Inuit Food Insecurity as a Consequence of Fragmented Marine Resource Management Policies? Emerging Lessons from Nunatsiavut.
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Historically, Inuit communities of the Arctic have relied significantly on the living marine resources of their coastal waters for nutrition, underpinning community cohesion and enhancing individual and collective well-being. Inadequate understanding of the conditions of coastal marine stocks and their dynamics, along with failed past fisheries management practices, now threatens secure access to these resources for food and nutrition. We examine the degree of integration of modern Canadian federal food and marine resource management policies, which heretofore have been unable to lessen food insecurity in the Arctic, suggesting that causes rather than symptoms need to be treated. Using evidence from Nunatsiavut, northern Labrador, we assess the limits to marine resource governance affecting access to traditionally important food sources. We explore the potential for both increased subsistence harvests and enhanced access to commercial fisheries in mitigating Inuit food insecurity, argu.....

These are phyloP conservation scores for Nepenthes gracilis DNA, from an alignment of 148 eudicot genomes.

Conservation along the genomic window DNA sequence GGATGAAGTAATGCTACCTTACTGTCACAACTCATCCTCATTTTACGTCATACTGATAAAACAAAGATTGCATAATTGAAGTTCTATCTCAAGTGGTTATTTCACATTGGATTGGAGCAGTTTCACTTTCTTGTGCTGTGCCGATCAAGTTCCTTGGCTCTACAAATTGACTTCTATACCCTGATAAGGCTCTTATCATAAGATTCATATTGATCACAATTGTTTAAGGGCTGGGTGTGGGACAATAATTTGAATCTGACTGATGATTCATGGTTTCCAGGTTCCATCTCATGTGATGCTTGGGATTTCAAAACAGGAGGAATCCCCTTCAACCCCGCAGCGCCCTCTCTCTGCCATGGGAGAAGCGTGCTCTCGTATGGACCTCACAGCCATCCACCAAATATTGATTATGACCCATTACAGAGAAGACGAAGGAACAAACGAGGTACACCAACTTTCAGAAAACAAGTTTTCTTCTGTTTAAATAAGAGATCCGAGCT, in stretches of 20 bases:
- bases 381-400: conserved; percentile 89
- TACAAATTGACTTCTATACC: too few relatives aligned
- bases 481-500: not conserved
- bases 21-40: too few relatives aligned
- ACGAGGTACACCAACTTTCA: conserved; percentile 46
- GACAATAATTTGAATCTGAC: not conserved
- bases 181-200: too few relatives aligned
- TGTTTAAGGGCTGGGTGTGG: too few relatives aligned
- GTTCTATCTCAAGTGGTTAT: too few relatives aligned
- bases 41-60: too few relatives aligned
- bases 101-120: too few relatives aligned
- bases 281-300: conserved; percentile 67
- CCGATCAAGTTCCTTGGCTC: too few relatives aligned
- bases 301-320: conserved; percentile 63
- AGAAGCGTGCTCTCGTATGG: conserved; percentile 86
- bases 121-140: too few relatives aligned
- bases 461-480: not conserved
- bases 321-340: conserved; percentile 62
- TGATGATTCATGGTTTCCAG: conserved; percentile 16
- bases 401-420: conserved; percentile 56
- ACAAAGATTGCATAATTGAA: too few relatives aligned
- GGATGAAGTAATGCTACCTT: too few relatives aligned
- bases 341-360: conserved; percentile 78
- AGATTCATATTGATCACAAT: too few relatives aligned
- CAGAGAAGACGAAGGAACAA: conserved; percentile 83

Issue5 (Suppl. 1)
Sustainable Development Goals (SDG)2
CitationKourantidou, M., Hoagland, P. andBailey, M. (2021) Inuit Food Insecurity as a Consequence of Fragmented Marine Resource Management Policies? Emerging Lessons from Nunatsiavut. Arctic, 74: 5(Suppl 1), pp.40-55. DOI: https://doi.org/10.14430/arctic74372
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